Aisin TIV: @40C= 34.88 cSt; @100C = 7.332 cSt
Eneos Eco ATF:@40C= 27.67 cSt; @100C = 5.73 cSt

So, in other words... Aisin is not thinner.
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Re: Screwdriver viscosity test: Mobil 3309 is not OE ATF

Post by abscate » Mon May 16, 2016 1:52 am

Tribology trivia..

The screwdriver test was developed by Philips Petroleum, Shirley...
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Re: Screwdriver viscosity test: Mobil 3309 is not OE ATF

Post by zanzabar » Mon May 16, 2016 1:59 pm

Has anyone tried the lower viscosity ATFs like Toyota WS/Mobil 3324? What was your experience?

I'm considering using the Eneos stuff in mine, just a single drain and fill so it'll be a mix of Eneos and 3309 - viscosity will thus be intermediate between the two... about @40C= 30 cSt; @100C = 6.3 cSt. I think this Eneos is higher quality and because of the lower viscosity I'm hopeful of better mpgs with same or better wear protection.
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Re: Screwdriver viscosity test: Mobil 3309 is not OE ATF

Post by vtl » Mon May 16, 2016 4:38 pm

zanzabar wrote:So, in other words... Aisin is not thinner.
Look at the video: when a screwdriver was soaked in at the same depth, Mobil drips slower, at the same temperature. I forgot everything I've learned 15 years ago about kinematics of fluid, but this "Philips Petroleum" (c) abscate test is not far away in terms of result from a real lab test.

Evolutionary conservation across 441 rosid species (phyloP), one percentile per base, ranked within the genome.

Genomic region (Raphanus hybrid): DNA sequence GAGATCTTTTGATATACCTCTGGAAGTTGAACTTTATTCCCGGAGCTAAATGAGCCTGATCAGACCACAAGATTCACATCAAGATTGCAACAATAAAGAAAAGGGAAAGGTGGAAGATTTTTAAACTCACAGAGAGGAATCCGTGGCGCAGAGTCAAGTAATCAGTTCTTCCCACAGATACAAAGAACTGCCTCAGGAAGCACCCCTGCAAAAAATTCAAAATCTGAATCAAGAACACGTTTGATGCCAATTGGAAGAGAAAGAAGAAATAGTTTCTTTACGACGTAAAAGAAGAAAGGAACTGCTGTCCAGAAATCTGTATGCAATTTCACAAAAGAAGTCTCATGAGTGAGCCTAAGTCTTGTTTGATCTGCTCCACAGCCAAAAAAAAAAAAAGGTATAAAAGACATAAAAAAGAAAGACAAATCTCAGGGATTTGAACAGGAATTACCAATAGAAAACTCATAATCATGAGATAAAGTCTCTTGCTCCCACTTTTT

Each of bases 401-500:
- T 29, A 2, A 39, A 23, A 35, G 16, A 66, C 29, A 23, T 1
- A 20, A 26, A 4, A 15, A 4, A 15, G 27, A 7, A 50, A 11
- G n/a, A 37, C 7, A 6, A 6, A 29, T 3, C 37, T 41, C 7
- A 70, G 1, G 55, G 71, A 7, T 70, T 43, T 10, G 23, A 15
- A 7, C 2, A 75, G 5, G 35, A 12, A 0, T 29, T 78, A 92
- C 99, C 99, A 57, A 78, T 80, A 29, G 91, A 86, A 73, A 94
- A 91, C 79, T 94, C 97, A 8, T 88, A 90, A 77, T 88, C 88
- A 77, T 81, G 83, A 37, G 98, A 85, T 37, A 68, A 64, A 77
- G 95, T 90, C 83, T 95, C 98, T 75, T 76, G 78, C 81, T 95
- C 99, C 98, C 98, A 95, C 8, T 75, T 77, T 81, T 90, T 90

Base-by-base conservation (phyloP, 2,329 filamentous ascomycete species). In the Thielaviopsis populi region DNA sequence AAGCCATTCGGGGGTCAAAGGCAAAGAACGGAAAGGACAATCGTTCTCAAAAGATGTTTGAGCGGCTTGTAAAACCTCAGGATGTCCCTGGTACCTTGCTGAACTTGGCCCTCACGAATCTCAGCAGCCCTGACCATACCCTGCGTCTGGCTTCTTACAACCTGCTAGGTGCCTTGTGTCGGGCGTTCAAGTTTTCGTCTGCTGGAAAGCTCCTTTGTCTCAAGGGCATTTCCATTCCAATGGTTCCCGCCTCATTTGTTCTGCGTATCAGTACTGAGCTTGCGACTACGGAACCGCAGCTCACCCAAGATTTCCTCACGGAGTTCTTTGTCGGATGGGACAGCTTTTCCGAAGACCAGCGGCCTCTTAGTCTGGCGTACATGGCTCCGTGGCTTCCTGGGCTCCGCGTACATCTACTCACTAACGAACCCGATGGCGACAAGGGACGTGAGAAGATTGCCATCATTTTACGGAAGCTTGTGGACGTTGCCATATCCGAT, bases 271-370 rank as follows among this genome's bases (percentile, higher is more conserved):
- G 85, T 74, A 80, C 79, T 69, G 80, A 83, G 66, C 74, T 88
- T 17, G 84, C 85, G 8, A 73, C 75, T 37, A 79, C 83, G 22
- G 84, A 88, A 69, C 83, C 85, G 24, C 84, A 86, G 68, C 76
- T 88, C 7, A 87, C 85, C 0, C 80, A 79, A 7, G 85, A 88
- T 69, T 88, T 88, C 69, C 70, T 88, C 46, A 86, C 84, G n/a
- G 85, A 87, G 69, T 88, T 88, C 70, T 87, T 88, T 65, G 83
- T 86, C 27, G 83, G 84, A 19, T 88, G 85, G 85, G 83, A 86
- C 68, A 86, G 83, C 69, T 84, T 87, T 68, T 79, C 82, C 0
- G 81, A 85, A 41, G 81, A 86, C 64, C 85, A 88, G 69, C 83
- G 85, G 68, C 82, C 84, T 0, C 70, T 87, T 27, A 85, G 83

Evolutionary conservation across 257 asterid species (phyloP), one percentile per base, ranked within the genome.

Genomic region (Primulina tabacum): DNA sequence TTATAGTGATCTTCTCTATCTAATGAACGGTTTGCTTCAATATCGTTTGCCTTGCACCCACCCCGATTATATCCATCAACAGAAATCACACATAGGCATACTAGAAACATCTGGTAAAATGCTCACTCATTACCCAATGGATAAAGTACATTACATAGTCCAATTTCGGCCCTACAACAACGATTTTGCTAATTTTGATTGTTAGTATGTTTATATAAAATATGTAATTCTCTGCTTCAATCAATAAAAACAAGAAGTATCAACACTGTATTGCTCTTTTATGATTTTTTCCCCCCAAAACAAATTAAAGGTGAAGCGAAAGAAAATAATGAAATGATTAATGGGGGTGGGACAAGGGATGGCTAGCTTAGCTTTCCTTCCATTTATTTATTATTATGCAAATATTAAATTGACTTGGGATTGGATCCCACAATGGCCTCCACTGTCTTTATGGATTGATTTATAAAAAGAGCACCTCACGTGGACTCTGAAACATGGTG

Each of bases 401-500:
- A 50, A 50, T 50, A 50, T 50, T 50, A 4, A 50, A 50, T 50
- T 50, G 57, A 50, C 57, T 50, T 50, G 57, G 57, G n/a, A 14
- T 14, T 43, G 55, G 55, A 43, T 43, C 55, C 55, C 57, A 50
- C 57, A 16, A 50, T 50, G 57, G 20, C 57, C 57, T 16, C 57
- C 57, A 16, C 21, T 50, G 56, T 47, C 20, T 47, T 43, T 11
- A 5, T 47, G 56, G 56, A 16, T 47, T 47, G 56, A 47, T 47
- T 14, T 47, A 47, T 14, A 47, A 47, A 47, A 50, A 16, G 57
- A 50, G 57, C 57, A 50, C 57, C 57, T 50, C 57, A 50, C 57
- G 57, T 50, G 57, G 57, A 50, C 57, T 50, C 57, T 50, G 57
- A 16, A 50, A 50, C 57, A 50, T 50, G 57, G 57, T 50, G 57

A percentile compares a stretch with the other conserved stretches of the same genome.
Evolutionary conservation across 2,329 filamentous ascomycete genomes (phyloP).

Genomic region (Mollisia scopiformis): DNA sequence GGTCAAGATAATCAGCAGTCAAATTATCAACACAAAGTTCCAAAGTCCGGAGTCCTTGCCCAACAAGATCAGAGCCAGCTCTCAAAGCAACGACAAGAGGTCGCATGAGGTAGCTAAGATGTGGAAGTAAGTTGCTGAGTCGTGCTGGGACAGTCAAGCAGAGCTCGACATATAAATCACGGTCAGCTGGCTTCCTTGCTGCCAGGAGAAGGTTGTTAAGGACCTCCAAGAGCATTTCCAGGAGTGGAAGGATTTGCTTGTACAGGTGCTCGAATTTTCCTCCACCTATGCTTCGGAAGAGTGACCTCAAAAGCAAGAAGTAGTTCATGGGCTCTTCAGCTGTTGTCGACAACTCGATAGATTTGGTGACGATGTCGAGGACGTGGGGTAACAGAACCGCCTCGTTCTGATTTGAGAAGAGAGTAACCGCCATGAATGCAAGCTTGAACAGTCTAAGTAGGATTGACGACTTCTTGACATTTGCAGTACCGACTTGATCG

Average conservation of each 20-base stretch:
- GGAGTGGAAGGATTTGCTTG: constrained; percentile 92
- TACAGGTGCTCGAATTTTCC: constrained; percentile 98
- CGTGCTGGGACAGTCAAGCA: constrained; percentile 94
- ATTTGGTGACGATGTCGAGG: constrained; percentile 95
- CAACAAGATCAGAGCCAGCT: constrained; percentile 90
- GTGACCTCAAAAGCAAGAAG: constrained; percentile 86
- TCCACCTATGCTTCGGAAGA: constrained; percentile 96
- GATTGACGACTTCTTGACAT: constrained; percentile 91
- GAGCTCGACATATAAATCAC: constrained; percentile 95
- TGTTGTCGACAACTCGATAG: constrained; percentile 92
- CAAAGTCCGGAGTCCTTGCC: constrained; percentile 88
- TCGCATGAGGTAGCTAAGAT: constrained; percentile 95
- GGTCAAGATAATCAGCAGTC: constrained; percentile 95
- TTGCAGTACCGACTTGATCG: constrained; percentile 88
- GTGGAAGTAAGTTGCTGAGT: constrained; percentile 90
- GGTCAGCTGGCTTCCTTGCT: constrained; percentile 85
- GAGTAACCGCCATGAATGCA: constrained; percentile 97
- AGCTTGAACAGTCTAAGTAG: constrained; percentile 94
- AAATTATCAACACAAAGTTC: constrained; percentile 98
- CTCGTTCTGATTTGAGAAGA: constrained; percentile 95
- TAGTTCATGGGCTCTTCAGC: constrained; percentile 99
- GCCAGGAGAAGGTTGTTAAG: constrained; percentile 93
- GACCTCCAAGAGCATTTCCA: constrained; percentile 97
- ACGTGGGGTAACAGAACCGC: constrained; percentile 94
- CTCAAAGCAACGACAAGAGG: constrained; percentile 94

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Re: Screwdriver viscosity test: Mobil 3309 is not OE ATF

Post by zanzabar » Mon May 16, 2016 7:48 pm

vtl wrote:
zanzabar wrote:So, in other words... Aisin is not thinner.
Look at the video: when a screwdriver was soaked in at the same depth, Mobil drips slower, at the same temperature. I forgot everything I've learned 15 years ago about kinematics of fluid, but this "Philips Petroleum" (c) abscate test is not far away in terms of result from a real lab test.
C'mon guys. What is this, the Donald Trump school of tribology?

Not that I am an expert in this stuff, but dripping off of a screwdriver obviously has little to do with viscosity measurements that describe a fluid's behavior inside an engine or transmission. The difference from what I gather from the googles is between kinematic viscosity (screwdriver test) and absolute viscosity (real measurement).

http://www.machinerylubrication.com/Rea ... -viscosity